New Read: Let God’s Word Empower Your Prayers

Let God's Word Empower Your Prayers

As a practicing Christian I like to read Christian literature to help with the growth of my faith and to hear what other Christians have to say. After finishing Stormie Omartian’s memoir, Out of Darkness: My Story of Finding True Light and Liberation, I dived almost immediately into another of her books: Let God’s Word Empower Your Prayers.

In a previous devotional books, The Power of a Praying Woman and The Praying Woman’s Devotional, Omartian reached out to all women who believe in God and his son Jesus Christ, to make prayer a keystone in their lives. In  Let God’s Word Empower Your Prayers Omartian continues this idea by suggesting themes, prayers and scripture in this devotional that could help both men and women in their daily prayer life.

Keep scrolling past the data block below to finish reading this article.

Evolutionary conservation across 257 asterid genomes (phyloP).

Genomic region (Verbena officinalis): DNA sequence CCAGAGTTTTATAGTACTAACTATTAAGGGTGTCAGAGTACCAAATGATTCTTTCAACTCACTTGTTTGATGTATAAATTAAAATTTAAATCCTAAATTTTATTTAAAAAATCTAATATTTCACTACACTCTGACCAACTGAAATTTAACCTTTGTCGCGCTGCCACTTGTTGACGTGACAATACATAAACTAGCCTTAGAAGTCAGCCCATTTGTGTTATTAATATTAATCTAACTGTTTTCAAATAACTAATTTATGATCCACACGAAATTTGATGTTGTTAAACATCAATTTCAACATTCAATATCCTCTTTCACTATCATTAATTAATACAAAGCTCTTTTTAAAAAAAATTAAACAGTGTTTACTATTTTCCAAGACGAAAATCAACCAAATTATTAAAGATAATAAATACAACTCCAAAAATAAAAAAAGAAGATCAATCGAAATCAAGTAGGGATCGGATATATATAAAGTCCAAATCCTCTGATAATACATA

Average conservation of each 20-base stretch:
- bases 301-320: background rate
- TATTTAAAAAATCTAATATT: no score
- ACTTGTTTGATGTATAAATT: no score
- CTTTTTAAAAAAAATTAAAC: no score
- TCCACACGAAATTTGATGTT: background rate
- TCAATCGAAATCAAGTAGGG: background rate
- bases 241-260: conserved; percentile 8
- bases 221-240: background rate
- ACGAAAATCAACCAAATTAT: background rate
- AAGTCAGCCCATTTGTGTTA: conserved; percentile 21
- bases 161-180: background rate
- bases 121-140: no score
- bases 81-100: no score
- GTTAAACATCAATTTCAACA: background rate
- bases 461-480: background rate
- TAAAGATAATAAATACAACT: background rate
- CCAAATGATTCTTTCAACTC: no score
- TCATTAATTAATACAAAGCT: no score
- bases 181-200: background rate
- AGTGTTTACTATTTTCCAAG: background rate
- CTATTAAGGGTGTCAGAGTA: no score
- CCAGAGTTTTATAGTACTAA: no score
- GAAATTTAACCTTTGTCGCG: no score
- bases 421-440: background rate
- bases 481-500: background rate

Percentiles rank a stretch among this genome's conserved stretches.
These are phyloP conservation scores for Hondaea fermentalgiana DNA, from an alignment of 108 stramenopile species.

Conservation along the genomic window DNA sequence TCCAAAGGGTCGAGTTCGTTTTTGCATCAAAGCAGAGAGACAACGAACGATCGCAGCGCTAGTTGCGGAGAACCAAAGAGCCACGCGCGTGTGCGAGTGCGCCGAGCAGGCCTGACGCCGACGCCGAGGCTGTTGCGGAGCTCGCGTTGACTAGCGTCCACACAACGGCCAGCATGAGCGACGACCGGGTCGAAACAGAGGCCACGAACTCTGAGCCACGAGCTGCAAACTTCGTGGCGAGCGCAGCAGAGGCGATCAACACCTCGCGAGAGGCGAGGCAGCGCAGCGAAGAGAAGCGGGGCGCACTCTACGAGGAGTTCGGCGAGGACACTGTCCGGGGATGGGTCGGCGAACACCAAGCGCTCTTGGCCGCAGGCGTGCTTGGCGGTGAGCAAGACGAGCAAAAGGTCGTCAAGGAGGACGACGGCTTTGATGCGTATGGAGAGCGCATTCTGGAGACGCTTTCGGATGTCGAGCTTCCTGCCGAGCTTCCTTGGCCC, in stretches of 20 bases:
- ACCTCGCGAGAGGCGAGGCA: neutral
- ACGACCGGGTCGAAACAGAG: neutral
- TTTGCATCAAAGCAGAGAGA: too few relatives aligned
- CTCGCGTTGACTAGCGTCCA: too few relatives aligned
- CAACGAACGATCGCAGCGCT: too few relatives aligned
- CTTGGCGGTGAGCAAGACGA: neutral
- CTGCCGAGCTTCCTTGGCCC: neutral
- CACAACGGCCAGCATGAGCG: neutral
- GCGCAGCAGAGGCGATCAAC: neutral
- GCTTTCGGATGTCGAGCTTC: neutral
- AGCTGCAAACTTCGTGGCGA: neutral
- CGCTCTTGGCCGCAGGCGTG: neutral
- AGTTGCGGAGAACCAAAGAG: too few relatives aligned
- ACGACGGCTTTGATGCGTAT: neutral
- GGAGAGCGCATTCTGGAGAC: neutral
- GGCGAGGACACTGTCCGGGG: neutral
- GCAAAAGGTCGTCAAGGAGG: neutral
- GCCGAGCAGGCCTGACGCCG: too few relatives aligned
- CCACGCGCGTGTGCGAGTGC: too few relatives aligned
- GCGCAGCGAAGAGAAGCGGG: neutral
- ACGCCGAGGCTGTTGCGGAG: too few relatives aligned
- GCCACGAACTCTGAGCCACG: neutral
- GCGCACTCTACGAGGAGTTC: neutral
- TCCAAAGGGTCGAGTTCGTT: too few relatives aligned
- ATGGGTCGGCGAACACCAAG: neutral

This devotional is broken down into bite-size chapters that each have: a theme, a piece of scripture to read and consider, then the author’s thoughts and reflections, and finishes with a prayer. I thought this structure helped make this devotional perfect to dip in and out. You could read a chapter each time you had a bit of free time or they could easily form part of your usual daily prayer routine. If you are wishing to start reading the Bible but aren’t sure where to begin this could be a good devotional to help you. I read a chapter or two a night during my prayers before bed. I found it a good way to focus and inspire my prayer about aspects of my life I’d forgotten or not thought of before. My only niggle would be these chapters felt even shorter than previous books, so a few times I was left wanting a little more.